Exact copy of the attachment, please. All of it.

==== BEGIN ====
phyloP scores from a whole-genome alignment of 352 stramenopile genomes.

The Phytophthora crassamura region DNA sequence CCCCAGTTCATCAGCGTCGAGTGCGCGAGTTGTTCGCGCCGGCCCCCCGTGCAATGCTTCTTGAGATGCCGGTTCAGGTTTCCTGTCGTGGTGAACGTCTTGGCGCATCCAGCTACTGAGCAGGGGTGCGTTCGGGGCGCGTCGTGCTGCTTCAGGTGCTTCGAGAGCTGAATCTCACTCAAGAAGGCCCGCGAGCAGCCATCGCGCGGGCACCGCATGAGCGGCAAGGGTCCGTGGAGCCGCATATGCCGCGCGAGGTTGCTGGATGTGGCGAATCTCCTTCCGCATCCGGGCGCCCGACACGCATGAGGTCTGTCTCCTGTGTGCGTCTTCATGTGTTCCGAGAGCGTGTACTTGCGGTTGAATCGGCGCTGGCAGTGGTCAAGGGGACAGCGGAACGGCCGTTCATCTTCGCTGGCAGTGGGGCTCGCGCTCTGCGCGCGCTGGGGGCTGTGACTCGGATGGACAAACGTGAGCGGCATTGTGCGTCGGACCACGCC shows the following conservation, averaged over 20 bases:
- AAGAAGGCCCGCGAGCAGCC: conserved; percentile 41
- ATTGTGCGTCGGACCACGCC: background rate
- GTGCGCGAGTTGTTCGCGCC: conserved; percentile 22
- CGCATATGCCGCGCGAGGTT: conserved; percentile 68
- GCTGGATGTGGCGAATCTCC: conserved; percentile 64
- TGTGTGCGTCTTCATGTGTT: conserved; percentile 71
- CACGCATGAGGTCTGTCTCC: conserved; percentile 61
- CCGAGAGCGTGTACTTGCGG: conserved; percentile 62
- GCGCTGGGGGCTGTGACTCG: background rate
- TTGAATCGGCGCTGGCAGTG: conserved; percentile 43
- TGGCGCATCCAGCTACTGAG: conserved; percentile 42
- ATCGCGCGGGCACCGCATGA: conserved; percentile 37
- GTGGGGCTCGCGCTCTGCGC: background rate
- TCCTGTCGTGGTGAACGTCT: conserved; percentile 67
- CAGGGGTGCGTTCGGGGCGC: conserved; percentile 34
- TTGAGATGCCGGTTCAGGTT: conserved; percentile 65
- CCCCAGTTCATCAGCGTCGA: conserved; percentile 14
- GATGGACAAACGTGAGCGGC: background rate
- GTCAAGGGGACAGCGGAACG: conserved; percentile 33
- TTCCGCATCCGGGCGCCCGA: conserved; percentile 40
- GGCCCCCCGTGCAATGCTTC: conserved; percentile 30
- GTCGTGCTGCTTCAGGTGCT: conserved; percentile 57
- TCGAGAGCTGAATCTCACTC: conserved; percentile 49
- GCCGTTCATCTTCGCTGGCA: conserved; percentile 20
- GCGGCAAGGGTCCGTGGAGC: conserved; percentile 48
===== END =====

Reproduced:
phyloP scores from a whole-genome alignment of 352 stramenopile genomes.

The Phytophthora crassamura region DNA sequence CCCCAGTTCATCAGCGTCGAGTGCGCGAGTTGTTCGCGCCGGCCCCCCGTGCAATGCTTCTTGAGATGCCGGTTCAGGTTTCCTGTCGTGGTGAACGTCTTGGCGCATCCAGCTACTGAGCAGGGGTGCGTTCGGGGCGCGTCGTGCTGCTTCAGGTGCTTCGAGAGCTGAATCTCACTCAAGAAGGCCCGCGAGCAGCCATCGCGCGGGCACCGCATGAGCGGCAAGGGTCCGTGGAGCCGCATATGCCGCGCGAGGTTGCTGGATGTGGCGAATCTCCTTCCGCATCCGGGCGCCCGACACGCATGAGGTCTGTCTCCTGTGTGCGTCTTCATGTGTTCCGAGAGCGTGTACTTGCGGTTGAATCGGCGCTGGCAGTGGTCAAGGGGACAGCGGAACGGCCGTTCATCTTCGCTGGCAGTGGGGCTCGCGCTCTGCGCGCGCTGGGGGCTGTGACTCGGATGGACAAACGTGAGCGGCATTGTGCGTCGGACCACGCC shows the following conservation, averaged over 20 bases:
- AAGAAGGCCCGCGAGCAGCC: conserved; percentile 41
- ATTGTGCGTCGGACCACGCC: background rate
- GTGCGCGAGTTGTTCGCGCC: conserved; percentile 22
- CGCATATGCCGCGCGAGGTT: conserved; percentile 68
- GCTGGATGTGGCGAATCTCC: conserved; percentile 64
- TGTGTGCGTCTTCATGTGTT: conserved; percentile 71
- CACGCATGAGGTCTGTCTCC: conserved; percentile 61
- CCGAGAGCGTGTACTTGCGG: conserved; percentile 62
- GCGCTGGGGGCTGTGACTCG: background rate
- TTGAATCGGCGCTGGCAGTG: conserved; percentile 43
- TGGCGCATCCAGCTACTGAG: conserved; percentile 42
- ATCGCGCGGGCACCGCATGA: conserved; percentile 37
- GTGGGGCTCGCGCTCTGCGC: background rate
- TCCTGTCGTGGTGAACGTCT: conserved; percentile 67
- CAGGGGTGCGTTCGGGGCGC: conserved; percentile 34
- TTGAGATGCCGGTTCAGGTT: conserved; percentile 65
- CCCCAGTTCATCAGCGTCGA: conserved; percentile 14
- GATGGACAAACGTGAGCGGC: background rate
- GTCAAGGGGACAGCGGAACG: conserved; percentile 33
- TTCCGCATCCGGGCGCCCGA: conserved; percentile 40
- GGCCCCCCGTGCAATGCTTC: conserved; percentile 30
- GTCGTGCTGCTTCAGGTGCT: conserved; percentile 57
- TCGAGAGCTGAATCTCACTC: conserved; percentile 49
- GCCGTTCATCTTCGCTGGCA: conserved; percentile 20
- GCGGCAAGGGTCCGTGGAGC: conserved; percentile 48